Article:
Thank you for the great podcast. I am still working through the earlier episodes. With regard to "no child left behind", might there be a misunderstanding of the word "equal", as in "all men are created equal"? I think that all are equal before God, equal before the law, should have equal opportunity, and equal personal worth and respect are all valid ideas. It doesn't follow, however, that all have equal ability. Garison Keilor says, humerously, that in Lake Woebegone, "all the children are above average". That is funny because it is rediculous. To leave no child behind, if the measurements are honest, the standards would have to be very, very low, and would be meaningless in terms of achievement by those of average and above ability. I would like to suggest for a future Word Nerds a study of the words "equal" and "equality" in this context, and whether "equal standard of living/success" is being mistaken for "equal opportunity". Thanks again.



By: Dave

Wed, 05 Jul 2006 16:27:24 +0000

Chris, thank you for the correction. I have changed our shownotes to reflect the correct situation. Ah yes, Ellen! "Special," which was actually a Rude Word in the sense you're employing in the Memory and Language show.



By: Ellen

Wed, 05 Jul 2006 02:27:52 +0000

Hey Word Nerds! Oh I remember those elementary school report card letters: s=satisfactory, e=excellent, i=improved, n=needs improvement, u=unsatisfactory. Then it was a,b,c,d,and u in middle school. This episode of the show makes me think of the adaptive PE class I took in high school, with me being the only one able to make an intelligible thought. (OK, that was kind of mean, but yeah, I was put with the "special" kids in there.) Alright, enough of me.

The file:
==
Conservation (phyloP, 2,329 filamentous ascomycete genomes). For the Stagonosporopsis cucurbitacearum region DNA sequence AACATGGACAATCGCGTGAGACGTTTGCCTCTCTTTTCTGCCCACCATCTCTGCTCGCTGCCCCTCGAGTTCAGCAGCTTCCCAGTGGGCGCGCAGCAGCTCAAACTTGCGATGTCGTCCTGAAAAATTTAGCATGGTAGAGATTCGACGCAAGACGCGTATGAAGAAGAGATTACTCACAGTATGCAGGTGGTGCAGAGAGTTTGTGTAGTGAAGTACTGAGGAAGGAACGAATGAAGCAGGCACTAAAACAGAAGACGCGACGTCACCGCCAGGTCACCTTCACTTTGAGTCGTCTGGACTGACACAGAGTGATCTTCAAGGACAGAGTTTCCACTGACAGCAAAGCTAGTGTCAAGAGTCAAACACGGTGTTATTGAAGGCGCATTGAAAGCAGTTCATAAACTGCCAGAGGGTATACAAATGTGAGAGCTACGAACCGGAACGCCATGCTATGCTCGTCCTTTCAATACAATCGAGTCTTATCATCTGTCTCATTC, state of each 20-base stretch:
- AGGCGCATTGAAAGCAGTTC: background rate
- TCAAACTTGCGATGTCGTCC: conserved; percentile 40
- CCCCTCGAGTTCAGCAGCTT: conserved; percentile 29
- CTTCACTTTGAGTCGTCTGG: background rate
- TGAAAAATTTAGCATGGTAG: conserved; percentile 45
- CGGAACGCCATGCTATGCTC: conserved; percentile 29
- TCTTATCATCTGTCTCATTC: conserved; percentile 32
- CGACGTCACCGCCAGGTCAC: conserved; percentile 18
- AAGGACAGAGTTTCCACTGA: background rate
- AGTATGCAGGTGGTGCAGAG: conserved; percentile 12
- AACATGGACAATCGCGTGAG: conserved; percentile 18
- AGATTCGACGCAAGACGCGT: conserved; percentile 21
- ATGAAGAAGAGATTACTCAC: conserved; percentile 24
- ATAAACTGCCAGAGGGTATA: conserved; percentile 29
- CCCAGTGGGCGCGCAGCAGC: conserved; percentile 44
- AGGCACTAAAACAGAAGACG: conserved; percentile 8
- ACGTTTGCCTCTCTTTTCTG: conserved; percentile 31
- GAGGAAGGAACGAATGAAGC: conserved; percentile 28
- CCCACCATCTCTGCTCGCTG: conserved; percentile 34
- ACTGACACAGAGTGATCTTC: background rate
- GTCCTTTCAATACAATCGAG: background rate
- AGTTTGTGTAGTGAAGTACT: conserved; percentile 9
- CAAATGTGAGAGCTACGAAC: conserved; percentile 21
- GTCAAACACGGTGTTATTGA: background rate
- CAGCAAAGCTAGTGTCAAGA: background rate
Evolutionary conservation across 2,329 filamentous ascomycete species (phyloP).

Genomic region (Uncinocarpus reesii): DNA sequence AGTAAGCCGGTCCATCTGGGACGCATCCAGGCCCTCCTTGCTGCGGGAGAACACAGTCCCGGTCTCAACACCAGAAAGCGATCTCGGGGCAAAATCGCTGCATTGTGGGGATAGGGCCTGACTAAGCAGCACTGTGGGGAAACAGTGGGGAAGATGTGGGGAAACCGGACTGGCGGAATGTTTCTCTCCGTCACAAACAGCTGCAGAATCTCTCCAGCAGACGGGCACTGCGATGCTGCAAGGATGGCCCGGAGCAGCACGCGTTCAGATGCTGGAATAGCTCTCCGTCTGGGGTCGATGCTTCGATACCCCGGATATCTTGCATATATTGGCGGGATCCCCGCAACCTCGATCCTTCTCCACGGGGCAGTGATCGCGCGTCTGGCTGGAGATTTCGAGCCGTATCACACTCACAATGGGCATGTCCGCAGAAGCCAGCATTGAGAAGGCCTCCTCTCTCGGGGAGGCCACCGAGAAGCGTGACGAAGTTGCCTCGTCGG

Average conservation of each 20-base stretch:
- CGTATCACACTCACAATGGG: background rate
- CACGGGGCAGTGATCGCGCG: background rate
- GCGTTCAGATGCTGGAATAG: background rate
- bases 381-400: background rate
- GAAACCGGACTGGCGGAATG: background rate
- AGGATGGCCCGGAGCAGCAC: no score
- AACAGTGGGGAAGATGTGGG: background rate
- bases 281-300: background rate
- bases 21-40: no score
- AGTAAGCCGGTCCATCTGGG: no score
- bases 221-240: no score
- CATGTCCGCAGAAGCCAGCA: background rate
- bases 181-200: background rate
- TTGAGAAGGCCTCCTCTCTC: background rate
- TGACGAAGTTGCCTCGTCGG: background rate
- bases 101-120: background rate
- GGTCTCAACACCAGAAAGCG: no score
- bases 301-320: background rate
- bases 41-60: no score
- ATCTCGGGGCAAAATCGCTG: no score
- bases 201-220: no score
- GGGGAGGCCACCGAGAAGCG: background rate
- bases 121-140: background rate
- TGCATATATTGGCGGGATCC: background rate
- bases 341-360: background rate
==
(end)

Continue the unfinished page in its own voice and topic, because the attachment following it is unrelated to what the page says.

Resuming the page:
By: Chris Hughes

Tue, 04 Jul 2006 19:53:48 +0000

To add to my brief comment above, since I now have more time... 1. Happy 4th of July Word Nerds! As a Brit, I realise you are celebrating being independent from my ancestors, but, hey, I celebrate being independent from my PARENTS, so... 2. There is another sport's fan behavior I have seen a lot of in the UK, and that is being fanatically devoted to a team which may, indeed, is guaranteed NOT to win. Kind of a sporting hair shirt. A testosterone-pumped display of fanliness, I suppose: "Supporting this team brings nothing but pain, but the more pain it brings, the more I support. Indeed, if my team started winning, I might stop supporting...". Discuss. Uniquely British? Did I sniff a whiff of this in Dave's post above? 3. Steve Jobs (Bill Gate's cooler alter ego, at least to some...) DID make a speech at a University Graduation day. Read it here: http://news-service.stanford.edu/news/2005/june15/jobs-061505.html I think you can get an audio file of this, by the power of Google, if you are so incliined. Forgot to mention above, also, still love the podcast, been listening since Dave's trial podcast straight into his iBook. Best Wishes on your special day Chris.



By: Chris Hughes

Tue, 04 Jul 2006 15:33:22 +0000

BIll Gates did not give that speech, or make that list. See this link: http://www.snopes.com/language/document/liferule.htm Interesting story, though.



By: Dave

Tue, 04 Jul 2006 13:19:07 +0000

Deb, I went to a Washington Nationals game last night. As I've said on the show, I'm a season ticket mini-plan holder. (I have 20 games, sitting in the same seat.) The Nationals are in general, shall we say, not very good this year. Because of this, crowds are considerably smaller than they were last year. But the crowds are respectable nonetheless. There were 24,000 there last night. We are real fans, not "birgers," because there's not a whole lot of reflected glory to bask in nowadays. (However, we did beat Florida 9-1 last night.) When the Nats played the New York Yankees two weeks ago, the stadium was full to the brim of "birgers," people who are for the Yankees because it's the only team in baseball they know, because the Yanks are in the media capital of the US and dominated the sport so during the 20th century. Very annoying. Thus, it was all the sweeter when our hapless Nationals beat the Yanks two games out of three! (If you are a real Yankee fan and not just a "birger," my apologies. I used to be a real Yankee fan myself, when I lived in New York.)